Dani Karavan – The Beauty of Simplicity and Symbolic Beauty

Abstract from a lecture given at the ICC (International Cultural Center), Krakow, on 29 June, 2012.

Passages, Homage to Walter Benjamin" - Port-Bou, Spain

Dani Karavan has unfolded for us the stages of his work’s development. I will try and shortly lay out the ways to view Karavan’s site specific works in a broad cultural and artistic context, while directing your attention to a number of points on which his work touches the works of other artists, and referencing Jewish, universal, philosophical sources of inspiration.

The beauty I find in Caravan’s work is embodied in its simplicity. Saying this may be a cliché, but we all know what a difficult task it is to maintain simplicity, so that one is able to express much more than what meets the eye, in only a few words. This is the essence of the philosophy and the power behind Karavan’s work.

"Way of the hidden Garden" – Sapporo, Japan - 1992 – 1999

Another aspect of beauty found in simplicity is that anyone can uncover something to connect to in those simple lines and colors, the basic ones. The human bond to the act of art is not always easy to achieve, but when it does, it speeds the way to the sublime.
Judaism is a culture of words rather than that of concrete forms. Hebrew words describe concepts, objects and experiences, the Hebrew vocabulary is relatively limited, but there is richness in the layers hidden within its short, simple words. Important terms in this context are “Hashem” (lit. The Name or GOD), “Hamakom” (lit. The Place or the presence of GOD), “Ha-aretz” (lit. The Land), and other similar terms. They refer to simple and direct concepts, but at the same time, they represent the essence of a philosophical idea, one that is very difficult to define, and any attempt at such a definition offers no more than a shell, avoidance, perhaps even a misinterpretation.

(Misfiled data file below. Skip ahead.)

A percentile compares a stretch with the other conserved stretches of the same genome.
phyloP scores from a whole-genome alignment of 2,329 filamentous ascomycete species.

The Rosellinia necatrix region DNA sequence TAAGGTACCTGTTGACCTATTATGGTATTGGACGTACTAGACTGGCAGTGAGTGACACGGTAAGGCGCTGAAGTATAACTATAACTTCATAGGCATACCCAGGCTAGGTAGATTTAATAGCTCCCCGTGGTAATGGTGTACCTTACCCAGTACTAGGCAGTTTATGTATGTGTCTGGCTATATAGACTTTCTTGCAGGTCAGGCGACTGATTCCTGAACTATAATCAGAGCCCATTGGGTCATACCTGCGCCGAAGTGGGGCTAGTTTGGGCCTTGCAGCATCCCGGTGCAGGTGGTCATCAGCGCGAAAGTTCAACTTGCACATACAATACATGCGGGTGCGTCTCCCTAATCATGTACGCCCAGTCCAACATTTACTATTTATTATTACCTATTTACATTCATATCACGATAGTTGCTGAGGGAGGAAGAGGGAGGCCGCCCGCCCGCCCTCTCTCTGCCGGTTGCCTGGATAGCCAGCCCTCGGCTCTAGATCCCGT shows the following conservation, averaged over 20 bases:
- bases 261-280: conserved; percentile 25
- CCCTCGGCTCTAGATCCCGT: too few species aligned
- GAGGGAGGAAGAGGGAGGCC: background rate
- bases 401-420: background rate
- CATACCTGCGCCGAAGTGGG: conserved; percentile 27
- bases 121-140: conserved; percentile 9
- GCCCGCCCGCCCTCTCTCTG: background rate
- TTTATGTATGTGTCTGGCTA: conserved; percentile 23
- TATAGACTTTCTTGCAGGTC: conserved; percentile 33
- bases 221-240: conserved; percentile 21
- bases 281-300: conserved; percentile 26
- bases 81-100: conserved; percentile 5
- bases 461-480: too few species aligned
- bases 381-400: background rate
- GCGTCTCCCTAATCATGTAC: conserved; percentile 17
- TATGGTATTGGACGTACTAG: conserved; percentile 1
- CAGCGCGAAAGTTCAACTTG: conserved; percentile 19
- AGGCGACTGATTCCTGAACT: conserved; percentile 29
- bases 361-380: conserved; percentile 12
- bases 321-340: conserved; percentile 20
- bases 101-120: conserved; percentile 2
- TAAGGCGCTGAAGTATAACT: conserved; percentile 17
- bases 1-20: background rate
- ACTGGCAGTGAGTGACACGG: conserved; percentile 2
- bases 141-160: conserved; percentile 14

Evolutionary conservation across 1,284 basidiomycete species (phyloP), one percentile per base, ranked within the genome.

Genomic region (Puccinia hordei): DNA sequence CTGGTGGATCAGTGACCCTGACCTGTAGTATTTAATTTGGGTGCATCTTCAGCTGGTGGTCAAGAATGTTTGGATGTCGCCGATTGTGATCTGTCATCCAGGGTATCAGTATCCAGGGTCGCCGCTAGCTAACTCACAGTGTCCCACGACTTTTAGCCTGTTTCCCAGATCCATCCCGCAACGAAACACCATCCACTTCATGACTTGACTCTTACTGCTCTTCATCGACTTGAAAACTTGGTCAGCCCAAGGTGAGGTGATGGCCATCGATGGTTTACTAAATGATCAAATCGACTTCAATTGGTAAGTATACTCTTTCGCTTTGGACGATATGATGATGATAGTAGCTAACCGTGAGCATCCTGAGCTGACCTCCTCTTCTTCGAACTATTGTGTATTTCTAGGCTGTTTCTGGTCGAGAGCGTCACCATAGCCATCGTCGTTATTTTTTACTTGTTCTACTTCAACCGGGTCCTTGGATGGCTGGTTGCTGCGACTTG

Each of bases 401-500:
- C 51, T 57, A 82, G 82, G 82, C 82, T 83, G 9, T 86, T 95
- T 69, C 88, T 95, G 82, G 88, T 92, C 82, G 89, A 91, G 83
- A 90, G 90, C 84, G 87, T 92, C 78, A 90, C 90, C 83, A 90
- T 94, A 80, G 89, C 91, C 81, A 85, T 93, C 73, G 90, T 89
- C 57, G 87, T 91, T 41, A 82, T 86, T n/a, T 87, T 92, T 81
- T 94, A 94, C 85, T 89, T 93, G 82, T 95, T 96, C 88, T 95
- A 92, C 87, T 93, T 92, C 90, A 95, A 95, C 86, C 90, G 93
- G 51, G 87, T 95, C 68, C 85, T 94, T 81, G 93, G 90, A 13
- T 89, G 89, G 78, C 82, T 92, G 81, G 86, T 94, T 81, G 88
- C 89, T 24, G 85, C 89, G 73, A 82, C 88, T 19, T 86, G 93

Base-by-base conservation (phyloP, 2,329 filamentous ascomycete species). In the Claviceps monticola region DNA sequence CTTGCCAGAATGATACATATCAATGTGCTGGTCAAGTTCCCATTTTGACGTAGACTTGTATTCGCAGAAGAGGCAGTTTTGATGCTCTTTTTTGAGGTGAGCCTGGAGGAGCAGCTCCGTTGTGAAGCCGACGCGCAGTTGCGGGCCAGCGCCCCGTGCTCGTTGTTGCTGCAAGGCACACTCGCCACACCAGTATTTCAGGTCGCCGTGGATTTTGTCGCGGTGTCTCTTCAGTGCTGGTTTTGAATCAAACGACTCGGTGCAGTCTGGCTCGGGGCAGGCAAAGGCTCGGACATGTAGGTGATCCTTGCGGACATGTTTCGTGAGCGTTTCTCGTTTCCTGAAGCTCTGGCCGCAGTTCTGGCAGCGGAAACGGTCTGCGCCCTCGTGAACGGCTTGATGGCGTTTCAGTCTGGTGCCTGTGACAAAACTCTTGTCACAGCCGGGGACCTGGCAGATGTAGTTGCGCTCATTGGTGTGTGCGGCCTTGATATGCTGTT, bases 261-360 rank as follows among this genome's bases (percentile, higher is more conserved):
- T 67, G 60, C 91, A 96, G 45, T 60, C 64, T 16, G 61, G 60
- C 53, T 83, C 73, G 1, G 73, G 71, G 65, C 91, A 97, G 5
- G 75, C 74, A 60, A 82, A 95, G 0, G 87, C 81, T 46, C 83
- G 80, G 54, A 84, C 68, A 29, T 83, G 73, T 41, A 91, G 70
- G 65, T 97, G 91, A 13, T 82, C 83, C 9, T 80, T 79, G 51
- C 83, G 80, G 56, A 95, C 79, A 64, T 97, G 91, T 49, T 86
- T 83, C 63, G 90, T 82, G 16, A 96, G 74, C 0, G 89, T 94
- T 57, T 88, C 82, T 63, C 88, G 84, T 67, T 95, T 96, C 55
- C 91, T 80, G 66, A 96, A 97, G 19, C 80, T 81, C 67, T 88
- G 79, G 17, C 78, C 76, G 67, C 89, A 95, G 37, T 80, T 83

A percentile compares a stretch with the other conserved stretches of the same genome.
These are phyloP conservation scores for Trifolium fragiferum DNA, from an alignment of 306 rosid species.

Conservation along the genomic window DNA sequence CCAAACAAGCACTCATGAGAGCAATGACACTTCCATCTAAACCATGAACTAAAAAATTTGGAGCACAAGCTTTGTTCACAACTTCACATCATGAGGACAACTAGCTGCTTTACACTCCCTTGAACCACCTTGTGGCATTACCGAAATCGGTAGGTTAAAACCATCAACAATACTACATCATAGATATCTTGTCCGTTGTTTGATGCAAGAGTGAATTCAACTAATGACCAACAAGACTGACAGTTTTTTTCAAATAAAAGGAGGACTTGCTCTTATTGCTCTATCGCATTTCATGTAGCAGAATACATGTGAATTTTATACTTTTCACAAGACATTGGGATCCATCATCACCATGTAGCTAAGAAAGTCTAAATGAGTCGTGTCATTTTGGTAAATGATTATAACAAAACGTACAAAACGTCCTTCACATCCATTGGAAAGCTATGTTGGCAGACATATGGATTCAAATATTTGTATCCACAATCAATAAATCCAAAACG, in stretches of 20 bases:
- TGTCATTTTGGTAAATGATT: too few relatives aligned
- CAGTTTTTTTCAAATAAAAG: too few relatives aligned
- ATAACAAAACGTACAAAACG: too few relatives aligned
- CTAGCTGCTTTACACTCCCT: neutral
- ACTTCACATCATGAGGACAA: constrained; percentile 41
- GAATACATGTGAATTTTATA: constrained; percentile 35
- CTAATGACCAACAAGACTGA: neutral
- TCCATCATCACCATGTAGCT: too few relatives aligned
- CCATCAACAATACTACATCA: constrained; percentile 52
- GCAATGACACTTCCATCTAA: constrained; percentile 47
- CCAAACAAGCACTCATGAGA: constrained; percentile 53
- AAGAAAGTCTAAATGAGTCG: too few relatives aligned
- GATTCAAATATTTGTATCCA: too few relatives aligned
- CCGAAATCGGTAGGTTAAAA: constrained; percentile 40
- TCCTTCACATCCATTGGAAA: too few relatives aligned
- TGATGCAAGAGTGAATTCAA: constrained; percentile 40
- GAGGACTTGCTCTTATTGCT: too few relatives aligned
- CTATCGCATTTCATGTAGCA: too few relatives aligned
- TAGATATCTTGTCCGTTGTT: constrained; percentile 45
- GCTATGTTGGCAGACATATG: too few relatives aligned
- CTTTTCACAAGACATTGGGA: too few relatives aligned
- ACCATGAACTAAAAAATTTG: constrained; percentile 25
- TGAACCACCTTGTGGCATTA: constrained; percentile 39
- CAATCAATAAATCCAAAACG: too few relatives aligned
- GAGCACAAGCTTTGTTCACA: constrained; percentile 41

"Axe Majeur" – Cergy- Pontois, France – Since 1980

The shapes Karavan creates are based on those same principles of simple morphological geometry, which, in any other case, might have been too simplistic. But in this case, it is not. Karavan’s simplicity becomes universal. The foundation of this success is the special connection between the shapes, the seemingly simple arrays that create complex compositions. These compositions look slightly different from each angle and each point of view. They change as one stands closer to them or farther back. They look meaningful when one stands next to the tall column or the white dome, while from afar they appear as settlements growing from the mountain itself or form the urban space. Often, they remind us of archetypical structures, while at other times, of concrete usable ones.
One finds all the design components used by Karavan while touring Israel. But in order to find them and analyze them to coherently transport them to other sites around the world, one must make adjustments. Karavan’s descent to the very essence of the shapes allows him to transfer the Israeli shapes to other sites, adapting and adjusting them to the new environment.

The simplification of shape he achieves is universal, and has been used by other artists, each in his own field, and each with his own unique input into the world: American artist Barnett Newman created enormous canvases in the 1950s, on which he drew just a line or two. He gave them names with mystical Jewish contexts. Newman’s paintings appear to be purely abstract, and many of them were originally untitled, the names he later gave them made the connection to the specific subjects he addressed, many of them with a Jewish theme manifested in its simplicity.

Another interesting connection to the Israeli origins is the affect of the International Style architecture, or Bauhaus Architecture, on Karavan’s simple shapes. The whiteness of the concrete doubtless stems from a reference to the whiteness of the houses in Tel Aviv. The simple and direct geometric shapes are a response to the clearly defined functionality of the architecture of Tel Aviv’s urban space, mostly from the 1930s and 1940s, the years when Karavan was growing up in the city.

These are just a few basic ideas and philosophical elements which comprise the art of Karaven – but the beauty is in the elements which cannot be named explicitly but are still more then evident to the onlooker.

 

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